CLARKSBURG, W.Va. — Chris Hamilton, the Vice President of the West Virginia Coal Association, does not think Senator Joe Manchin should need any additional input on the nomination of Merrick Garland to the U.S. Supreme Court.
“Justice Garland is a sitting judge on the D.C. Circuit, and he’s had a number of EPA cases before him,” Hamilton said Tuesday on the MetroNews-affiliated “The Mike Queen Show” on the AJR News Network. “And he has, almost without exception, upheld the agency’s rules, rule making, and requirements that it has proposed and implemented.”
The WV Coal Association sent an open letter to Senator Manchin expressing their disapproval of the nominee.
“We’d like to see Senator Manchin join with the core of U.S. senators who have vowed not to seat Justice Garland,” he said.
Garland has been at the center of a largely partisan fight between Democrats and Republicans in Washington D.C. over whether or not the Senate would hold any confirmation hearings–or even meet with Garland–following his nomination to fill the vacancy on the U.S. Supreme Court in the wake of Justice Antonin Scalia’s death.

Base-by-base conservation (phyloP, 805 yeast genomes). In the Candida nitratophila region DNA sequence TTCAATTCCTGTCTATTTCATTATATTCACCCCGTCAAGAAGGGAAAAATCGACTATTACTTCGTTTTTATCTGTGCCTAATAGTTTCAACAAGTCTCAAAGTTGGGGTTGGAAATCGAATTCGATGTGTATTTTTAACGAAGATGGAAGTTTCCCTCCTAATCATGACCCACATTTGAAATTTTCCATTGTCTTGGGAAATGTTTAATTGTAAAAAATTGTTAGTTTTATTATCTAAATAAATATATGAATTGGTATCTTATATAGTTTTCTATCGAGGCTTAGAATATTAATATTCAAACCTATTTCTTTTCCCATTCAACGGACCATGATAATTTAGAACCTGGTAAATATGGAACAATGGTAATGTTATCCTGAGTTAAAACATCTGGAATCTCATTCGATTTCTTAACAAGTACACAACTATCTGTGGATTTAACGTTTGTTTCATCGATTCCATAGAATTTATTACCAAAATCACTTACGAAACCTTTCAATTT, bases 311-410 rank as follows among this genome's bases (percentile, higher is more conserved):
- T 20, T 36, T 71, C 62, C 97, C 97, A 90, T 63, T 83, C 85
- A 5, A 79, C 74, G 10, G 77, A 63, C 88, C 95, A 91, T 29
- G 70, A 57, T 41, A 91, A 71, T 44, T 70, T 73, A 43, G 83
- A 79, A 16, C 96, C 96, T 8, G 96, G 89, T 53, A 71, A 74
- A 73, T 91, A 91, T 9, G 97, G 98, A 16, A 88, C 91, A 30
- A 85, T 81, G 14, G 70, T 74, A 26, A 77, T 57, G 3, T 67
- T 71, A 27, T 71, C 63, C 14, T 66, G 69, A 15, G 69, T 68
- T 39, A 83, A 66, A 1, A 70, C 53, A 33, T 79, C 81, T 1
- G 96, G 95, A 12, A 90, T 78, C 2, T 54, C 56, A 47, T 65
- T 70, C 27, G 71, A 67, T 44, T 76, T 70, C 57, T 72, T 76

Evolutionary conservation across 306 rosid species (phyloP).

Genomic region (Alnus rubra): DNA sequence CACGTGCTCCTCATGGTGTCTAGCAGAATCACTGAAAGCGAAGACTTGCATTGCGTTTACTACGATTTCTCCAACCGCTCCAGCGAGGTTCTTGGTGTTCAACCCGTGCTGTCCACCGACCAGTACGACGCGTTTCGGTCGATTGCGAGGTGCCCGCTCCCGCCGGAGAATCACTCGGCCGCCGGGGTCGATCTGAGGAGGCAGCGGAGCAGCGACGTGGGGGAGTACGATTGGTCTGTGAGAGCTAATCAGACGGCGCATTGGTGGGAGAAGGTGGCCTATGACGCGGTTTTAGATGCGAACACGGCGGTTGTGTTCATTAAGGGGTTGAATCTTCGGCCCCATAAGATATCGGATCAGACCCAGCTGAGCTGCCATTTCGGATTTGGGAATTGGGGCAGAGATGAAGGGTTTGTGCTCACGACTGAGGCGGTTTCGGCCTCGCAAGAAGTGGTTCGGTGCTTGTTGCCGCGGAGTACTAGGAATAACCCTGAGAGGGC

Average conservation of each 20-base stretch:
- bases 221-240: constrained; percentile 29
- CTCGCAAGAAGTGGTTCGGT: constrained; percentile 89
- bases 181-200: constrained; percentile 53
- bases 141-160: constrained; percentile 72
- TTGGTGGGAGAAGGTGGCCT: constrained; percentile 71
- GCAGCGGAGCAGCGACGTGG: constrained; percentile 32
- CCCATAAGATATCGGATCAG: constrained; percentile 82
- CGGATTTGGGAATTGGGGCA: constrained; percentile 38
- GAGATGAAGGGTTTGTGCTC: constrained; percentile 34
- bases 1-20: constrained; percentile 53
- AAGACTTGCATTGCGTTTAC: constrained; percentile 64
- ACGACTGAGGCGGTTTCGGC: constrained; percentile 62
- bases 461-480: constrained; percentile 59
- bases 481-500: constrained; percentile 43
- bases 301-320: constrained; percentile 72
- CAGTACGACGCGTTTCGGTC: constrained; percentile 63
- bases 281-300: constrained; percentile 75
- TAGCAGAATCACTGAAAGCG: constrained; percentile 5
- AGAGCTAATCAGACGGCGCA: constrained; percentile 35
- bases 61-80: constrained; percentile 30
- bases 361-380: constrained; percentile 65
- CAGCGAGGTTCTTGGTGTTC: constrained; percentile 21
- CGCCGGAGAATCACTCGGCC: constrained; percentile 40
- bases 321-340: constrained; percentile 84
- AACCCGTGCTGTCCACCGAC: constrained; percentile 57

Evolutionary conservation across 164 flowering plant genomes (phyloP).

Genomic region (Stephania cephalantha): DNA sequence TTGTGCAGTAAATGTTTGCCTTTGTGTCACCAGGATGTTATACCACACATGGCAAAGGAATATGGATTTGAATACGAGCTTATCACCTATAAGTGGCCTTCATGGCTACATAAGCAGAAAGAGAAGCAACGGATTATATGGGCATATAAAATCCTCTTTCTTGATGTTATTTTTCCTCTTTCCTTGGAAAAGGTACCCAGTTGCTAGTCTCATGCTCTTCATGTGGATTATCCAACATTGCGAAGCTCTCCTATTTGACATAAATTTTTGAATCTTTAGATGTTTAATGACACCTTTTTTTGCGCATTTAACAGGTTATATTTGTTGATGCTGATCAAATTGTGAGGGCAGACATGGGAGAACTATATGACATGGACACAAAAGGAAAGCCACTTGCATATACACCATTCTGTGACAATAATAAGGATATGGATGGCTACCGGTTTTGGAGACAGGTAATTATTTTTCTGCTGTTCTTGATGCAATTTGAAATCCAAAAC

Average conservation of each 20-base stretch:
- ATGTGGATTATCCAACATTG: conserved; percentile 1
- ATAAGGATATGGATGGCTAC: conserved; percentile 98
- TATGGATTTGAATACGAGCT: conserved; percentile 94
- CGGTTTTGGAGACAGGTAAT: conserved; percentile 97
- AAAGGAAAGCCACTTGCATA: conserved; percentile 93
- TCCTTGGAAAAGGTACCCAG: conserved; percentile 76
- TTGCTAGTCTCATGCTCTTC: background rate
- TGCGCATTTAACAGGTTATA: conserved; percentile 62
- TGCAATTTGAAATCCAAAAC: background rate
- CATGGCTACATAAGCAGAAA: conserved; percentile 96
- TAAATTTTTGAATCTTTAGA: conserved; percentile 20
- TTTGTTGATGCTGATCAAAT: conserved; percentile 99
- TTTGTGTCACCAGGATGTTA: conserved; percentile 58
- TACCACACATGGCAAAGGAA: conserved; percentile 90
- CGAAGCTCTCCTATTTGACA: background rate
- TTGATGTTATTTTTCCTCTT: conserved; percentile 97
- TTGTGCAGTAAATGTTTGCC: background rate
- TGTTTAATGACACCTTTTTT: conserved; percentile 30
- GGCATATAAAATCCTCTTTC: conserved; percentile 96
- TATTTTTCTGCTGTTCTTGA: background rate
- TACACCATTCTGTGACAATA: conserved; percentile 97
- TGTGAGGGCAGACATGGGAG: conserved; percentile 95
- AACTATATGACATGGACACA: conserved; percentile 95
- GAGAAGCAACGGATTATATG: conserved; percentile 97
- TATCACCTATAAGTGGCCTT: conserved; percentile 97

Hamilton said his association wouldn’t support a nomination that supported the Clean Power Plan, which is facing myriad legal challenges.
“That’s what prompted the letter to Senator Manchin,” he said. “Just remind him of the fact that this Clean Power Plan remains as this President’s center piece of his Administration.”
Hamilton was quick to blame the EPA and the Obama Administration for the losses suffered by the coal industry.
“That program has resulted in the complete decimation of the state’s coal industry, shutting down record number of mines, laying off of thousands and thousands of miners practically just destroying our state’s economy,” he said.
Senator Manchin reportedly met with Garland on Tuesday.
Since President Obama announced Garland as the nominee, Manchin held a town hall in Charleston to discuss it with constituents.
He also vowed not to support the nomination if Garland was “adamantly entrenched” against the fossil fuel industry